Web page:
”Sometimes keyboards are necessary to transport an atmosphere but it can be deadly to put keys in the foreground. Take e.g. "In the Nightside Eclipse"! This is the best example how keyboards should underline the main music. More can kill the main intention. The keyboards on "Carved..." would never destroy the intensity of a song but keep it up to a higher degree. That was our main purpose and we succeeded.
The sixth noticeable element of “Carved In Stigmata Wounds” is the vocal. It’s clearer than the traditional screamy vocal we’re used to in underground black metal, or even black metal in general. You also vary the vocal quite a lot throughout the album, though with the main focus on the grimness of your voice?
”We tried to put many different vocal styles on the records which underlines the contents of the lyrics and we wanted a very clear voice this time, no screams, no effects, no reverb. Everything became very pure and I think it fits to the music. You rarely find longer vocal parts on "Carved..." and in contrary you find many instrumental parts that act without voices.”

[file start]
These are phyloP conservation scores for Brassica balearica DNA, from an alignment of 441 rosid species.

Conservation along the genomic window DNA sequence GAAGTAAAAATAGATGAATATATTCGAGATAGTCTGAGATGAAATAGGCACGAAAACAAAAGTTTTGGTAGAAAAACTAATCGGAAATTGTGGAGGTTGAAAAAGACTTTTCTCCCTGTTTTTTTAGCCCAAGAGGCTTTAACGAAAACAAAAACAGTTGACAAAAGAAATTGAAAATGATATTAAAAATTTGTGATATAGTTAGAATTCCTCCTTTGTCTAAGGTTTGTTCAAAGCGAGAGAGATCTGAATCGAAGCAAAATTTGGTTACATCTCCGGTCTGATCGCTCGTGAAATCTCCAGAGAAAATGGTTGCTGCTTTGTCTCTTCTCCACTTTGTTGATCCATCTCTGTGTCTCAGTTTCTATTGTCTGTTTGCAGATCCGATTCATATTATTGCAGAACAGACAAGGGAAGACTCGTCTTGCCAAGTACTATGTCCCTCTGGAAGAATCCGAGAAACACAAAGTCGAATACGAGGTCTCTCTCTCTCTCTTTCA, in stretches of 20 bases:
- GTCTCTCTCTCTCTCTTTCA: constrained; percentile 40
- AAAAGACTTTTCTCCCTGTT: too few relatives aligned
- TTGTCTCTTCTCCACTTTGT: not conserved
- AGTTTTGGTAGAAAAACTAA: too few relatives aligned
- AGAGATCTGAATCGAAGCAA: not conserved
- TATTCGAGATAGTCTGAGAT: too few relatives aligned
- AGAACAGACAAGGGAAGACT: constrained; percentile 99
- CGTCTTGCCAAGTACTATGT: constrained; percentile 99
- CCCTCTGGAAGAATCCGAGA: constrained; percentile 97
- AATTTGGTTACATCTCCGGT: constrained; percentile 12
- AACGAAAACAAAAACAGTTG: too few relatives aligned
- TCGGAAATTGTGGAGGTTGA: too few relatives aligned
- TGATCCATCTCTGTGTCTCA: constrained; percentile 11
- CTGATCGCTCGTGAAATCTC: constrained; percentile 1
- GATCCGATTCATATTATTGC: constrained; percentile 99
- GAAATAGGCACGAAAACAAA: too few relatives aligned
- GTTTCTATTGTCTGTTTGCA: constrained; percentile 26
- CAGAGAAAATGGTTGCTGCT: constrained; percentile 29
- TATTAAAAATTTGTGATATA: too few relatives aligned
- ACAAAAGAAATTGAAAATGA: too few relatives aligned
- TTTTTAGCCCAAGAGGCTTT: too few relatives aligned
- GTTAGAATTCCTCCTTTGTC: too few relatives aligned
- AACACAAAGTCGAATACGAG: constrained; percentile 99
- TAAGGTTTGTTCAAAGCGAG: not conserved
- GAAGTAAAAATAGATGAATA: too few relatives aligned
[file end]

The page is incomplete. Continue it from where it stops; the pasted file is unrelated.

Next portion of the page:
A seventh thing with “Carved In Stigmata Wounds” is the riffs you’ve spawned. There are fast parts, there are mid-paced parts and there are slow parts. And in example the first three and a half minutes of “Miasma” is very militant, both in the expression and in the feeling. So, how do you write your songs and how do you develop them into the final result?
”My way of writing music is quite simple. If the mood feels right I pick up the guitar and start playing. I start to record riffs which appeal to me and work on second guitartracks. Afterwards I play the tracks over and over again, envisaging about the impact of the whole riff. If the music still enthuses me on the next couple of days, it is music for Secrets of the Moon. Afterwards I present this music to the other members and we devise the whole structures together. I have hundreds of tapes with riffs together. We use approx. 2-5% of the material that I write.”